RULE 1040 OF THE OCCUPATIONAL SAFETY & HEALTH STANDARDS

which states that
each agency provide for the organization of disaster control groups/health safety committees in every place of employment and the conduct
of periodic drills and exercises in work places. LEGAL BASES EXECUTIVE ORDER NO. 159,
SERIES OF 1968

mandates that all heads of departments, bureaus, offices, agencies, instrumentalities and political sub-divisions of the government, including all corporations owned and controlled by the government, the armed forces, government hospitals and public educational institutions to establish their respective disaster control organizations. PRESIDENTIAL DECREE NO. 1566 OF JUNE 1978,

“Strengthening the Philippine Disaster Control, Capability and Establishing the National Program on Community Disaster Preparedness” stresses
on the hardships endured by our people due to a hostile environment and has continually sought survival against hazards, both natural and
human-made. Furthermore, the Decree stated the urgency of the need to direct, control and coordinate the manpower, material, monetary,
and spiritual resources of the entire Filipino nation to reduce the impact of hazards. Guiding Principles

The Department of Education has adopted the following guiding principles in disaster risk reduction
management in 2005 to implement the Hyogo
Framework for Action: Making Disaster Risk Reduction a Priority Knowing the Risks and Taking Actions Building Understanding and Awareness Reducing Risk Being Prepared and Ready to Act MAIN ORGANIZATIONS INVOLVED CALAMITY, DISASTER & FIRE CONTROL GROUP (CDFCG) Disaster Education Schools play a vital role in the community, and are important elements of the values and culture of the society. A proper education through the schools not only teaches the children, but also reaches deep into the community through the parents and teachers. A safer school can save valuable lives of the children, can be used as a
temporary shelter after the earthquake, and can promote the culture of prevention and
mitigation through community activities. Thus, the importance of school in every aspect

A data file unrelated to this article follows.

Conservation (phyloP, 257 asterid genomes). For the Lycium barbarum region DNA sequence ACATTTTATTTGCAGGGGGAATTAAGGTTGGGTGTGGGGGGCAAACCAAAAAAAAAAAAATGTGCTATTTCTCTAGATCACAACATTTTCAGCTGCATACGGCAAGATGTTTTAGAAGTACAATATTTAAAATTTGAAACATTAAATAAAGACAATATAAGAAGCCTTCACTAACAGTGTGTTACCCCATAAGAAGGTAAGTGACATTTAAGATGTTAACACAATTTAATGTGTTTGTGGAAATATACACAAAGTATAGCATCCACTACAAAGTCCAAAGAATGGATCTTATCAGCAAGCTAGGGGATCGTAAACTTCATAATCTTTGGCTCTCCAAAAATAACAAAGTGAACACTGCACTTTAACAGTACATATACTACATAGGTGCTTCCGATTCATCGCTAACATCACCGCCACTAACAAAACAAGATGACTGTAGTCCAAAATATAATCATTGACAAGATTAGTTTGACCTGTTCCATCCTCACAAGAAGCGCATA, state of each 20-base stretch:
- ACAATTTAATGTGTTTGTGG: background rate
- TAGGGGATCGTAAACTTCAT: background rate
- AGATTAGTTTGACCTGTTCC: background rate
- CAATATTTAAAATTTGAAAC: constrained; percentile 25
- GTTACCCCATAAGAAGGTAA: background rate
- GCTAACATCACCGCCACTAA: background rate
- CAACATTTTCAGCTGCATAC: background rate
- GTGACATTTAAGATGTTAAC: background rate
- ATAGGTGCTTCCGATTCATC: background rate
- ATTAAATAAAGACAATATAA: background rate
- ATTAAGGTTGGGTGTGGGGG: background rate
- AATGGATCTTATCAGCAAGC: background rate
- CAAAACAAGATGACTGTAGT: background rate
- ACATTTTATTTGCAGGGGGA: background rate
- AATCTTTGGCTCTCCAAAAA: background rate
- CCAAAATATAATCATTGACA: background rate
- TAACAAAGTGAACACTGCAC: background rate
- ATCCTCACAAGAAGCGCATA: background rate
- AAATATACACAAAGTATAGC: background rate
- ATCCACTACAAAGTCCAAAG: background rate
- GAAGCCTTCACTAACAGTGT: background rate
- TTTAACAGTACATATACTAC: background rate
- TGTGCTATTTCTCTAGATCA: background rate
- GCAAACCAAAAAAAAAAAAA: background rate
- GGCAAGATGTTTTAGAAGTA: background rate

of disaster cycle from pre-disaster mitigation to post-disaster rehabilitation can be
recognized.
Teachers should lead the society to tackle effectively unpredictable situations . Therefore, teachers should be well trained in advance in the supposed to be roles of them in disaster management. Schools and teachers may become the key functionaries of
disaster prevention . Students, the future of any nation , must be taught thoroughly about the essentials of disaster management. They must be given opportunities to be able to grow for them to be part of changing and creating a better school, community and world. Disaster management is a process or strategy that is implemented when any type of catastrophic event takes place. Sometimes referred to as disaster recovery management, the process may be initiated when anything threatens to disrupt normal operations or puts the lives of human beings at risk. Sustainable Development is development that meets the needs of the present without compromising the ability of future generations to meet their own needs. It is clear that disasters are threats to the sustainability of communities, and often to the environmental resources that those communities depend on. Salter’s (1998) summary of the shifting emphasis in emergency management: From: To:
Focus on hazards Focus on vulnerability
Reactive Proactive
Single agencies Partnerships
Science-driven Multi-disciplinary
Response management Risk management
Planning for communities Planning with communities
Communicating to communities Communicating with communities. "Change the way you look at things and the things you look at change.”
― Wayne W. Dyer can help achieve.. As young leaders, YOU CAN influence
decision makers! How? Sustainable Development Reach out to people through social media! Produce Videos that feature the lives of great people who help in achieving a better
tomorrow! Capture Photos which project ways and means for a sustainable future! Use Facebook to "like" pages on sustainability,& create a group page! Create a Blog to share your opinions, and experiences about the kind of future you want! STEP 1: CHOOSE AN ISSUE
Ask yourself: “Why do I care about this issue??”
Write or draw a few notes about the issue and why it matters to you, your group and young people. If this problem were solved, who would it help? Why ?
Decision makers often focus on the “Big Picture”...Issues that affect everyone Health, Education, the Economy (Money), Peace and Security are likely to be priorities. STEP 2: FIND OUT WHO THE DECISION MAKERS ARE!